Friday, December 10, 2004

Pure Ideas Seldom Work

Andrew Sullivan gives a quick tally of expanding marriage rights around the world. His post touches on how the canadian developments are happening without judicial interference, and he takes on David Frum about whether their process is "democratic". Andrew concedes that sometimes good things happen in ways that are not democratic, ie Brown vs. Board of Education.

To say that something is good only if it was decided democratically is dangerous. It places the definition of good onto the process as opposed to the result. As Andrew implies, school desegregation was a good thing, yet it might not have happened to this day had the Supreme Court stepped in said that it was unconstitutional.

A couple of years ago I was a regular haunter of The Fray message boards over at Slate, where I used the screen name of Synthesist. I got into a running argument over whether the make-it-up-as-you-go-along culture of Los Angeles was a good thing or beneath disdain. I took the pro, and another guy took the con. His argument was that LA's "culture" was so mutagenic that nothing was kept long enough for authenticity to develop. I took the position that the lack of a deep history allowed LA to be a true cultural laboratory where ideas that didn't work could be discarded without the inertia of tradition.

Toward the end of the argument he went ad hominem and pointed to my screen name as proof of my disdain for any lasting value, that I prefered the synthetic to the authentic. He missed the point I was trying to make of the way I come to ideas, namely Thesis, Antithesis, Synthesis. (I think that was Hegel, but I'm not sure. The danger of being a part-time philosopher.) An idea, Thesis, is proposed, and a competing idea or negation, Antithesis, arised to challenge it. Finally, the best parts of both ideas are brought together to create a new idea, Synthesis. The Synthesis, being a new idea becomes the new thesis, and the process begins anew.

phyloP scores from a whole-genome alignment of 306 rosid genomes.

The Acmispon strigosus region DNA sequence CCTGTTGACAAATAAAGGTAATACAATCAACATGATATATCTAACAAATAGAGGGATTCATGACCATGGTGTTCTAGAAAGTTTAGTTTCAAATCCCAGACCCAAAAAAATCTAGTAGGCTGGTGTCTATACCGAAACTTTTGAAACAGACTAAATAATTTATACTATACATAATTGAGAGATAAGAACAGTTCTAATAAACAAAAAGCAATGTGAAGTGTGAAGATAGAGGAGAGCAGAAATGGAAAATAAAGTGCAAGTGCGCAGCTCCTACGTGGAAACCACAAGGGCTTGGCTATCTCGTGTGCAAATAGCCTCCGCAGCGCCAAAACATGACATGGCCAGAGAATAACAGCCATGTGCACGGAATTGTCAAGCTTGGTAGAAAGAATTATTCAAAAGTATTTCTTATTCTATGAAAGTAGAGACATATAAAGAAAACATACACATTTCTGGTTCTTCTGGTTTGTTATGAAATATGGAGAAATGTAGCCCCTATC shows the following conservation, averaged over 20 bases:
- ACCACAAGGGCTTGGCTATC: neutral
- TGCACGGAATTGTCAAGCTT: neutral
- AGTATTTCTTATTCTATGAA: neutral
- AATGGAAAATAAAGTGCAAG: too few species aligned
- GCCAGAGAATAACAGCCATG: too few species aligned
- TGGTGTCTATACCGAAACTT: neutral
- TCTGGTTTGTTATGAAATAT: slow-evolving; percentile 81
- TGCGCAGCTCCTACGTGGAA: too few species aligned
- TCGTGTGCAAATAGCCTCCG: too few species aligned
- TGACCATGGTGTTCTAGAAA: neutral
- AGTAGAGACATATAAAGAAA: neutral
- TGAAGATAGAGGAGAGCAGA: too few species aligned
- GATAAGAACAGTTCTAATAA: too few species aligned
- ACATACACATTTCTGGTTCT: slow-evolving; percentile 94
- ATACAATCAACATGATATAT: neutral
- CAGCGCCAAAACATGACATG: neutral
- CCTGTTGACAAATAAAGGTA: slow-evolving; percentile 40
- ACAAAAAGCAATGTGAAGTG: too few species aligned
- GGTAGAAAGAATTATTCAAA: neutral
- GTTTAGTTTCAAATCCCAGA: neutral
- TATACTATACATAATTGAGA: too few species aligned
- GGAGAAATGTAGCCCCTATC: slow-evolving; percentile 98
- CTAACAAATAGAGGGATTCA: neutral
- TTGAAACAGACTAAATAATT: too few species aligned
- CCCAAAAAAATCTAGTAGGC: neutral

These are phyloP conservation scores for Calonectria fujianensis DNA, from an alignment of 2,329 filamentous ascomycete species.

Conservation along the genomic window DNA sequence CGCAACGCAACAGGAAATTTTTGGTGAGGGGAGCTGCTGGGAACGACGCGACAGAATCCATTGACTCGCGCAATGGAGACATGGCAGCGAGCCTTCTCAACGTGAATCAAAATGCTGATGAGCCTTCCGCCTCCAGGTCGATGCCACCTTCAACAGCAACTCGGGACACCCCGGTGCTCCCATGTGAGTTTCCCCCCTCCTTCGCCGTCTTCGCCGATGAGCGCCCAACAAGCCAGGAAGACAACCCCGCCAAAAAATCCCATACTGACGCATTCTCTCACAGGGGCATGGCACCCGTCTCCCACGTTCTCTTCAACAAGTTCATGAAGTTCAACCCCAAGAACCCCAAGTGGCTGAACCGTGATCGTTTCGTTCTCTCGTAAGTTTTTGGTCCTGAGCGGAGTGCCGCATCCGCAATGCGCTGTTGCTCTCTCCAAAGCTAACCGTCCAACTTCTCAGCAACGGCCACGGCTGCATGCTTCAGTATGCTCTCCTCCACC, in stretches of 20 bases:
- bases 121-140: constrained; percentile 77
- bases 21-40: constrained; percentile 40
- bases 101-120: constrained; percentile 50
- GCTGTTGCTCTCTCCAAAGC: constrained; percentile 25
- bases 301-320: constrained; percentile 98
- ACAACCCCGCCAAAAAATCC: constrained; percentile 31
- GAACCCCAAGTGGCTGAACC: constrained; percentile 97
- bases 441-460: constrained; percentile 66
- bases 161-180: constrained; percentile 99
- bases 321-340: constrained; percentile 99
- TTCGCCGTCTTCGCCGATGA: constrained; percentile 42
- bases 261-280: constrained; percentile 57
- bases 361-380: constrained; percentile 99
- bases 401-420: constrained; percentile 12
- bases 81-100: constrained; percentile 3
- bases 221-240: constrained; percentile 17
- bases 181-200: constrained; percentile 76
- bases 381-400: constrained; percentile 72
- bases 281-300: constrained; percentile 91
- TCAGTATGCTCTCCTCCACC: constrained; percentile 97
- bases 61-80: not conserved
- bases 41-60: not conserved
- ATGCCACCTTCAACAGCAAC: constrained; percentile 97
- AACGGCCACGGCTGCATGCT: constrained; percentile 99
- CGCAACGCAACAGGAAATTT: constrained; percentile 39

The Founding Fathers did not trust pure democracy. Hence we have the representative framework. They also added a touch of autocracy to the process. The Supreme Court was to either say No to an idea in light of the Constitution, or allow it by their silence. I do think that anything beyond a strict interpretation would invite the court to overstep its bounds, and the Court has come up with some real howlers over the years. If the Constitution is a contract between the Government and the People, however, then someone has to arbitrate and keep both sides within its strictures.

Democracy is the voice of the People. But if the People are bound by the Constitution, then their actions may be judged unconstitutional as well. And I wouldn't have it any other way, thank you very much.

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